The events described below are real but isolated. They do not well reflect everyday life in Australia. Let me tell another story: Most days I have my breakfast in a local suburban cafe that has a very good menu. And it is very popular and busy.
But as I sit there day after day I observe a minor miracle. There are usually only one or two other people with my Celtic colouring (freckles!) but everybody behaves in a manner that I see as proper. There are always some Chinese, some Indians and probably some people from Europe. The cafe was formerly run by an Italian and is now run by a Vietnamese. Both were superb managers
And there are no raised voices and no aggression of any sort. Everybody there remains polite at all times. I have not once seen an exception to that. There are even some apparent Middle-Easterners of probably Muslim persuasion who make no waves at all. They usually keep in their own groups but no harm comes of that.
So every day I sit in the middle of a very multicultural population and experience nothing that disturbs my Old Australian soul. I have no doubt that in Australia I live in a brilliantly successful multicultural society
In March 2022, Declan Cutler, a working-class 16-year-old, died after being stabbed over 50 times by a ‘gang of teenagers’ in a random attack in North Melbourne.
Hours after the incident, one of the attackers allegedly went home and searched the question, ‘Is hell guaranteed for a Muslim who commits murder?’
Earlier this year, Jason Langhans, 17, was killed when he tried to stop a fight between gatecrashers and partygoers at a get-together in the small coastal town of Tooradin.
The attacker, a 17-year-old Afghan who has not been named, moved to Australia as a refugee, drove a screwdriver 8cm into Jason’s brain. The judge noted that he had a ‘traumatic upbringing’, leaving Afghanistan for Pakistan, Indonesia, and then Australia by boat.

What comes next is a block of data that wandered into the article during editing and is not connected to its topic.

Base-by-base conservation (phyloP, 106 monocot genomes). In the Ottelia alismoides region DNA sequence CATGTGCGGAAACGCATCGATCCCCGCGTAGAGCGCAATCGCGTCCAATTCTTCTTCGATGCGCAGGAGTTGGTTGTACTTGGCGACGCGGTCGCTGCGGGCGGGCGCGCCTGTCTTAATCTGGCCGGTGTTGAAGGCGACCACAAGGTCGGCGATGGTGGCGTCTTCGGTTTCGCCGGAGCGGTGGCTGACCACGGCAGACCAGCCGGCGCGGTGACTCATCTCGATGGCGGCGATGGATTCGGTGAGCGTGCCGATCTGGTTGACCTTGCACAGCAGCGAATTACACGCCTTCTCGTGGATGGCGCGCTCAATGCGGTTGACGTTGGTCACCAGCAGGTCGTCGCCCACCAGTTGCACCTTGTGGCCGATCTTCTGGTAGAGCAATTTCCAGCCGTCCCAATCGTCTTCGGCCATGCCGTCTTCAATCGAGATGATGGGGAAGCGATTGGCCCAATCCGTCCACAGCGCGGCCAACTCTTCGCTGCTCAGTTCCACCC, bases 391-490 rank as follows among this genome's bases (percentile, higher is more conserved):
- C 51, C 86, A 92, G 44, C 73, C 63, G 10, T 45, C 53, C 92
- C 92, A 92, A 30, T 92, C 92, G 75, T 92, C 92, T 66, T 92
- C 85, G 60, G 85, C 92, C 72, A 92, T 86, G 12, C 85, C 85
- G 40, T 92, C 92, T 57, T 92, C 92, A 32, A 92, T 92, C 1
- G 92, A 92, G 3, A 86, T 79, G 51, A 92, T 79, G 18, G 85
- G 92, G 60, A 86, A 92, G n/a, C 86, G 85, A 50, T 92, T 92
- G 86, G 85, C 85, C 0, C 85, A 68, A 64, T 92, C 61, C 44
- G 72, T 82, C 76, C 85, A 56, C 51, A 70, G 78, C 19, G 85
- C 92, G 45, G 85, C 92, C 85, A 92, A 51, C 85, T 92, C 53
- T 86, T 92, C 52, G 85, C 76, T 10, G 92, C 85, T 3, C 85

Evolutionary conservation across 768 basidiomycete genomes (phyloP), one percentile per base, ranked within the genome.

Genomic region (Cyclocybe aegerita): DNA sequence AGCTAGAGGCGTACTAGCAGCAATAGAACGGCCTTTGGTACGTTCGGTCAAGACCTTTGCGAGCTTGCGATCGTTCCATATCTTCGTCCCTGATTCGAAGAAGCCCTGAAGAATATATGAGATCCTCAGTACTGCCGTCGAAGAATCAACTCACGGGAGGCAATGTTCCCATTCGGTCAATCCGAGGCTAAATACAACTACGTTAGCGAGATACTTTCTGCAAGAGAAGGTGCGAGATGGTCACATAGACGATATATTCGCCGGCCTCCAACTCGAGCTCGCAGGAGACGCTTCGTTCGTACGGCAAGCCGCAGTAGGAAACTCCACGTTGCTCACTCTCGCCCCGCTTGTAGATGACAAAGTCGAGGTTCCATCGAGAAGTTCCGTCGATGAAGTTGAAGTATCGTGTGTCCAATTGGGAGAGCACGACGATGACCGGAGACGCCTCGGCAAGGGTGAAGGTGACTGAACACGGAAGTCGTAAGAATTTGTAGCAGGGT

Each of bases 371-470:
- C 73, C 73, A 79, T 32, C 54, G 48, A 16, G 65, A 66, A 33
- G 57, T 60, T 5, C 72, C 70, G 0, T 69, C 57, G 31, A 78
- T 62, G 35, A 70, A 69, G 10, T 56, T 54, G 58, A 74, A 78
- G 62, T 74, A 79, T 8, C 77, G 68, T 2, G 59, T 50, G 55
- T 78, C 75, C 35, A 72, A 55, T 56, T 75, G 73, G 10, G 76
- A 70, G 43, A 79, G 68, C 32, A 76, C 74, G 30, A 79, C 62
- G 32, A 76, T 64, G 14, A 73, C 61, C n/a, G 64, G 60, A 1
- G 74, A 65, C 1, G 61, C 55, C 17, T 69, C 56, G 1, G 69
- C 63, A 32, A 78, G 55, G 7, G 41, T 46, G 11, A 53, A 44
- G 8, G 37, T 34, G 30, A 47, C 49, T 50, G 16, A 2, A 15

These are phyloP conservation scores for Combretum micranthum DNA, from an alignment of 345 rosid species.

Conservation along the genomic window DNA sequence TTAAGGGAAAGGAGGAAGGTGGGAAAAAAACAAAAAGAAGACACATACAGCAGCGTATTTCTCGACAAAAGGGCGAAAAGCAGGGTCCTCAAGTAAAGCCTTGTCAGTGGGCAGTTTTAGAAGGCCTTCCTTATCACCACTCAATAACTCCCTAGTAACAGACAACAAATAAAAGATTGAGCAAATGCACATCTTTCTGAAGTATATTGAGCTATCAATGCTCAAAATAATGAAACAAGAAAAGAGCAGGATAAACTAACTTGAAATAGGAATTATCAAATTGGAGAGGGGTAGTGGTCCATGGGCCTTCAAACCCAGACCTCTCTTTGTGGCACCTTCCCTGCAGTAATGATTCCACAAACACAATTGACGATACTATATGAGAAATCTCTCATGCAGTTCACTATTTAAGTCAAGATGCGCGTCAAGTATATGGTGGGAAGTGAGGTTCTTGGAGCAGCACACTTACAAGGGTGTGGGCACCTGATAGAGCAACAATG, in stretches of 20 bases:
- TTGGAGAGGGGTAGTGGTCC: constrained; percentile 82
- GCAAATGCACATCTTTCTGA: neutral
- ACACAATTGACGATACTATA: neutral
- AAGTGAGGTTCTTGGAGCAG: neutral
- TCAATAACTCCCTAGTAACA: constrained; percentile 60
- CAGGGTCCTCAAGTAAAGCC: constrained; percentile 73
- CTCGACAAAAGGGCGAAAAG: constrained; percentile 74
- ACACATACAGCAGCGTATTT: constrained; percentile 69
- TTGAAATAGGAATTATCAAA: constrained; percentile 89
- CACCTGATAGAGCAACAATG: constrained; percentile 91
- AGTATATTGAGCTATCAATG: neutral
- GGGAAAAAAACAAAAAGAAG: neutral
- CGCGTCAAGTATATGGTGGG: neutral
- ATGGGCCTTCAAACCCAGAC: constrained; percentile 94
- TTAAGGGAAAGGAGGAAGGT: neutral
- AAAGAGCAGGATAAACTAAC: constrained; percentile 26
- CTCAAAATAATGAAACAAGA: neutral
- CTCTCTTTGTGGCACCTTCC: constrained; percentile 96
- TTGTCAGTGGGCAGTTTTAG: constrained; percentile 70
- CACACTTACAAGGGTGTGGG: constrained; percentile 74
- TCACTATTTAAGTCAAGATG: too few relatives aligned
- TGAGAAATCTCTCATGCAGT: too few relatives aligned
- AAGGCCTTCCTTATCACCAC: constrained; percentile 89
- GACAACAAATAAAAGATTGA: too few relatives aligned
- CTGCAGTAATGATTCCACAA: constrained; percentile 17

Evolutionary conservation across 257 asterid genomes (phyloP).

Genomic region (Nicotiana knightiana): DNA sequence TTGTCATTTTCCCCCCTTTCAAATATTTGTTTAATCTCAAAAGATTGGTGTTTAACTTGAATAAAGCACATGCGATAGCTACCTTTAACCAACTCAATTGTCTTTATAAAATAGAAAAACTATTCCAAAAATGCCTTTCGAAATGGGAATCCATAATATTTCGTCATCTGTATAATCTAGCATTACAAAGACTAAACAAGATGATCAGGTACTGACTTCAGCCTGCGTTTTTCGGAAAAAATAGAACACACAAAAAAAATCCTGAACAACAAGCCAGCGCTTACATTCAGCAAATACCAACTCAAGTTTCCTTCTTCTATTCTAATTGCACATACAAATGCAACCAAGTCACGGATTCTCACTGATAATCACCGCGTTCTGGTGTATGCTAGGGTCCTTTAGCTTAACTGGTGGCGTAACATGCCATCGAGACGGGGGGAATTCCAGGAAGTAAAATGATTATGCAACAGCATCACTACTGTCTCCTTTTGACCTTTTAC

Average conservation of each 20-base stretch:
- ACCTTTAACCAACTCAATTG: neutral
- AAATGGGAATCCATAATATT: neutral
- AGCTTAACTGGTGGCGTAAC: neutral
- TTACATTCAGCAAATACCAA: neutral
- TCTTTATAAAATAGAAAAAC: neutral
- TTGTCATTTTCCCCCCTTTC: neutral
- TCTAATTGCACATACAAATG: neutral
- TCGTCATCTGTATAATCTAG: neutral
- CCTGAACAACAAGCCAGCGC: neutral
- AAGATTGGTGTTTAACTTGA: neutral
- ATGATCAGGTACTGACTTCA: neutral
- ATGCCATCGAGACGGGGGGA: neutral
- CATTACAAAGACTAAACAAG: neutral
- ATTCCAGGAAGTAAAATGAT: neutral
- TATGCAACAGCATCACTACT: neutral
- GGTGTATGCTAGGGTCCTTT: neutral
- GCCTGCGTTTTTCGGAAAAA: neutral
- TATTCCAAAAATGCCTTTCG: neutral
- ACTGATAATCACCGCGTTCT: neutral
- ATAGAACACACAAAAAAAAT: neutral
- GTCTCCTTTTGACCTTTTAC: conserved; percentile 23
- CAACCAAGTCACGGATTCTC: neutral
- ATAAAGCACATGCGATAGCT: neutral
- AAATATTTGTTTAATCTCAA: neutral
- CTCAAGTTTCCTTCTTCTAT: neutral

Earlier this month, hundreds of protesters gathered at the Sydney Opera House and called for the death of an entire race of people … the Jewish people.
Minister for Immigration Andrew Giles says that Australia’s multicultural diversity is ‘a source of national strength’.
But these increasingly common events, along with a changing conversation abroad, might give us pause to reflect.
Suella Braverman, Home Secretary for the United Kingdom, recently stood in front of a crowd last month and announced that ‘multiculturalism in Great Britain had failed’.
Her analysis of Britain’s handling of immigration and diversity was scathing, and perfectly reflected the way the debate around multiculturalism is changing.
‘Uncontrolled immigration, inadequate integration, and a misguided dogma of multiculturalism have proven a toxic combination for Europe over the last few decades.
‘We are living with the consequence of that failure today. You can see it play out on the streets of cities all over Europe. From Malmo, to Paris, Brussels, to Leicester. It is 13 years since Merkel gave her speech, and I’m not sure that very much has changed since.’
Australia’s official policy of ‘Multiculturalism’ is celebrated in ministerial white papers and corporate boardrooms but its real-life consequences are starkly different.
In the streets of Melbourne’s CBD earlier this year, Sikh separatists attacked Hindu protesters with sticks while chanting ‘death to India’.
In Sydney, Hindu protesters were filmed allegedly menacing Muslim-run businesses in Harris Park, an area with a long history of ethnic-religious violence.
In Brisbane, during the Hong Kong independence protests at the University of Queensland, students were physically assaulted by a number of pro-Chinese students.
Fireworks and celebrations erupted in the Sydney suburb of Lakemba following the attack of Israel by Hamas.